five major decision areas

Since operations management is concerned with decision making for the
transformation system and the operations function, a framework which
categorises and defines decisions in operations is needed. What is proposed
here is a conceptual framework of decision responsibility for operations which
classifies decisions according to function or purpose.
In the proposed framework, operations has responsibility for five major
decision areas: quality, process, capacity, inventory, and work force.
1 Quality. The operations function is typically responsible for the quality of
goods and services produced. Quality is an important operations responsibility
which requires total organisational support. Quality decisions must ensure that
quality is built into the product in all stages of operations: standards must be
set, people trained, and the product or service inspected, preferably by those
who produce it, for quality to result.
2, Process. Decisions in this category determine the physical process or
facility used to produce the product or service. The decisions include the type
of equipment and technology, process flows, layout of the facility, and all other
aspects of the physical plant or service facility. Many of these process
decisions are long-range in nature and cannot be easily reversed, particularly
when heavy capital investment is needed. It is, therefore, important that the
physical process be designed in relation to the long-term strategic posture of
the business.
3 Capacity. Capacity decisions are aimed at providing the right amount of
capacity at the right place at the right time. Long-range capacity is determined
by the size of the physical facilities which are built. In the short run, capacity
can sometimes be augmented by subcontracting, extra shifts, or rental of
space. Capacity planning, however, determines not only the size of facilities
but also the proper number of people in operations. Staffing levels are set to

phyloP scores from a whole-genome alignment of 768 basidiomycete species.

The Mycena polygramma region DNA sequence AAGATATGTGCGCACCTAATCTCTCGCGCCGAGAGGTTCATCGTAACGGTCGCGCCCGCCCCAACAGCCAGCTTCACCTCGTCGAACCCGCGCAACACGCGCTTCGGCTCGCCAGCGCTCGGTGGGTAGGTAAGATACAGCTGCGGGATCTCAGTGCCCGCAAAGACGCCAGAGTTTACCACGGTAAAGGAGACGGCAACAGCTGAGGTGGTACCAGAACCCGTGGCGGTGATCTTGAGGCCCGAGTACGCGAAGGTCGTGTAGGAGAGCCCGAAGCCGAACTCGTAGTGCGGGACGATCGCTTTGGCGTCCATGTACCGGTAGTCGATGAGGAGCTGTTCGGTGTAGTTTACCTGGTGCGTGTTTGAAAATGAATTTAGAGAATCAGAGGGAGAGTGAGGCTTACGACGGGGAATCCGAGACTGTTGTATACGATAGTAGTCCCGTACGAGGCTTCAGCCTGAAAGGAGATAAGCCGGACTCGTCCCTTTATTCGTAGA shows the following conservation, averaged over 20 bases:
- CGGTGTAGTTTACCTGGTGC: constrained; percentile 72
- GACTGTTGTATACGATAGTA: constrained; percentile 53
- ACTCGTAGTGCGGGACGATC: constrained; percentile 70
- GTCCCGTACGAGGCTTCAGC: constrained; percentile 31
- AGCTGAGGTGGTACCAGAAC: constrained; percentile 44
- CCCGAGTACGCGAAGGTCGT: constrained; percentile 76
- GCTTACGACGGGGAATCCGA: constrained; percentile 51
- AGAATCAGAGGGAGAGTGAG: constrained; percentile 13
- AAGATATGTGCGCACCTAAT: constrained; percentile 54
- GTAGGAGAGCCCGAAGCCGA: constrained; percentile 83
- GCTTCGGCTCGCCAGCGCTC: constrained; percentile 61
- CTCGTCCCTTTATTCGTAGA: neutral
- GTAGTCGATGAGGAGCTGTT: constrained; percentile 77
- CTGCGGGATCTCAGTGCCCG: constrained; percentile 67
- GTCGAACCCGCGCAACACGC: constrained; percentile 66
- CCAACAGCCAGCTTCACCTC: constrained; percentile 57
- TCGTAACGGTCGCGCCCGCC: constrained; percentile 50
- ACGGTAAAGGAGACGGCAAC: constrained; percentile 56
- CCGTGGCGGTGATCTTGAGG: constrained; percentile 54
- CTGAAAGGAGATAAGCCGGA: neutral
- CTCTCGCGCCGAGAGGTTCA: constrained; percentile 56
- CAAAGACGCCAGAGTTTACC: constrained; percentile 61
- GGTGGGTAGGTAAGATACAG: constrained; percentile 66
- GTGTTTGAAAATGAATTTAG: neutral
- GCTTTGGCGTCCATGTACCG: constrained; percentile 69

meet the needs of market demand and the desire to maintain a stable work
force. In the short run, available capacity must be allocated to specific tasks
and jobs in operations by scheduling people, equipment, and facilities.
4. Inventory. Inventory decisions in operations determine what to order, how
much to order, and when to order. Inventory control systems are used to
manage materials from purchasing through raw materials, work in process,
and finished goods inventories. Inventory managers decide how much to
spend on inventory, where to locate the materials, and a host of related
decisions. They manage the flow of materials within the firm.
5. Work force. Managing people is the most important decision area in
operations because nothing is done without the people who make the product
or service. Work-force decisions include selection, hiring, firing, training,
supervision, and compensation. These decisions are made by the line
managers in operations, often with the assistance of the personnel or human
resources office. Managing the work force in a productive and humane way is
a key task for operations today.
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Careful attention to the five decision areas is the key to management of
successful operations. Indeed, the well-managed operations function can be
defined in terms of the decision framework. If each of the five decision areas
is functioning properly and well integrated with the other areas, the operations
function can be considered well managed.
To illustrate the use of the decision framework, a company will be described in
terms of the five decision categories. The example is a simplified description
of Pizza U.S.A., Inc., a company which produces and markets pizza pies on a
national basis. It consists of 85 company-owned and franchised outlets (each